With annual returns to shareholders varying between 30% and 40% for the last 10 years, the run on its deposits at the case organization was sudden and unexpected and, although its balance sheet was sound, this could not avert its collapse. Following state intervention, the dynamics in the bank (as well as the rippling effects throughout the industry) were stabilized, but the bank’s assets were sold, which marked its permanent demise. Drawing on 360 newspaper reports covering approximately a year before and after the ‘run’, unfolding events were fitted to a theoretical model of nonlinear change (Figures 1 and 2). The ensuing discussion illustrates the nature of nonlinear change at both macro- and micro-scale.

Anatomy of nonlinear change: Macro-scale

A macro-scale nonlinear change in organizations is one of cyclical order and disorder that can be further disaggregated into three major phase transitions (see Figure 2) with the first representing the shift from relative stability and minimal complexity, to complex and fragile stability on the edge-of-chaos. The second phase transition refers to the organization’s crossing over into the domain of chaos and ultimately its descent into chaos, while the third phase transition represents the emergence of (a ‘leap’ to) a new level of order and stability. In phase 1 the organization is subjected to powerful yet balanced counteracting forces which simultaneously exert pressure towards stability (A1), yet also towards instability (B1). With passage of time the organization is ‘pushed’ to greater levels of complexity and into a threshold zone bordering on chaos (C2) referred to as the ‘far from equilibrium’ zone and ‘the edge-of-chaos’. If the organization cannot contain the energy build-up and increasing complexity, a minute, insignificant activity (perturbation) could become a trigger event or breakpoint (‘bifurcation’ – C3) which will prompt a dramatic, chaotic phase transition (A2 to A3 and B2 to B3 in Figure 2), from which newfound ‘order’ and stability will emerge – if not in the organization, then in the suprasystem (e.g., at industry level). If increasing complexity and energy build-up over time cannot be ‘managed’, the system lapses into the next order-disorder-order cycle.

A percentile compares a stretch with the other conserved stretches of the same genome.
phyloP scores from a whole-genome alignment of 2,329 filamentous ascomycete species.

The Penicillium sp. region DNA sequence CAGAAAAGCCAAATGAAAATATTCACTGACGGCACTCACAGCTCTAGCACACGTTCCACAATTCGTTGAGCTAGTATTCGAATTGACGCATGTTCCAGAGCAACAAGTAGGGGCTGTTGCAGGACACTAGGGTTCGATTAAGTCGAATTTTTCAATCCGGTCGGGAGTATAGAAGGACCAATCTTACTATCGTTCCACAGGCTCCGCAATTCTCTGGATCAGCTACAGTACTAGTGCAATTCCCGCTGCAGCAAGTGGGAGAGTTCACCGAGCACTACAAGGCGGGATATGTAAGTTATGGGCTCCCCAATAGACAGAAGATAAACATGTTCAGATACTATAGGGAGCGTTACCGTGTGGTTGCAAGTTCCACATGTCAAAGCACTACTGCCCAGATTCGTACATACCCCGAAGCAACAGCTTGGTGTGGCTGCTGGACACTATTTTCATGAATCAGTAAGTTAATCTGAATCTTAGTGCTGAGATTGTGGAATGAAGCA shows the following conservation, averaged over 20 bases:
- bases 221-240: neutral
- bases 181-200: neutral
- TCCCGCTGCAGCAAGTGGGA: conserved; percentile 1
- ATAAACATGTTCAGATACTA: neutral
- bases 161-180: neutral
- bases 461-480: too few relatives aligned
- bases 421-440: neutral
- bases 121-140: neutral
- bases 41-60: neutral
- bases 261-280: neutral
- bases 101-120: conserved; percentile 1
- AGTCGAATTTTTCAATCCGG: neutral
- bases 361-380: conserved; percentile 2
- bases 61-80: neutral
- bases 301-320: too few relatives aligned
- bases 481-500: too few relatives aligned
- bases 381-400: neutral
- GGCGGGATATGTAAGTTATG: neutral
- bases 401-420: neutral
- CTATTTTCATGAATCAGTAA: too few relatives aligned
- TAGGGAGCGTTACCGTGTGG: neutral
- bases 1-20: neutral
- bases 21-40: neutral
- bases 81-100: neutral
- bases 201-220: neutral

Fig. 2: Instability, complexity and chaotic change (adapted from Van Tonder, 2004c, with permission of Van Schaik Publishers)

Unfolding events at the case organization leading up to and culminating in the ‘run on deposits’ fit the phases of nonlinear change exceedingly well and allude to the intensified pressure and growth in complexity (see Figure 3).

Anatomy of nonlinear change: Micro-scale

Nonlinear change at micro-scale more pertinently refers to the second phase transition of the organization from the edge-of-chaos to the domain of chaos proper, and embodies the dramatic visual revolution referred to earlier (refer Figure 2: from A2/B2 to C3) and which requires only a minute perturbation (at A2/B2) to prompt the onset and ‘descent’ into chaotic change at point C3. Figure 4 demonstrates this (hypothesized) spiralling chain of causal events in the case organization, which co-contributed to the ‘run-on-deposits’. The reconstruction of events is sequentially sound and has been cross validated and reveals crude causality at this level of analysis, but it omits the multitude of iterative ‘transactions’ that occurred (often simultaneously), among system components (e.g., employees), between the system and the context or suprasystem (e.g., between employees, managers and directors on the one hand, and shareholders, analysts, auditors, the media, service providers, etc. on the other), and among suprasystem components (e.g., industry executives and institutional investors, brokers and analysts, media representatives, government officials, depositors, etc.). These ‘transactions’ performed powerful reinforcing (‘positive’) and suppressing (‘negative’) feedback roles in a complex web of interactions. For this reason further disaggregation of behavior at this level of analysis of the ‘run’ dynamics, and the pursuit of causality is a practical impossibility. However, two micro change processes, namely autocatalysis and resonance, further broaden our understanding of nonlinear change at this level.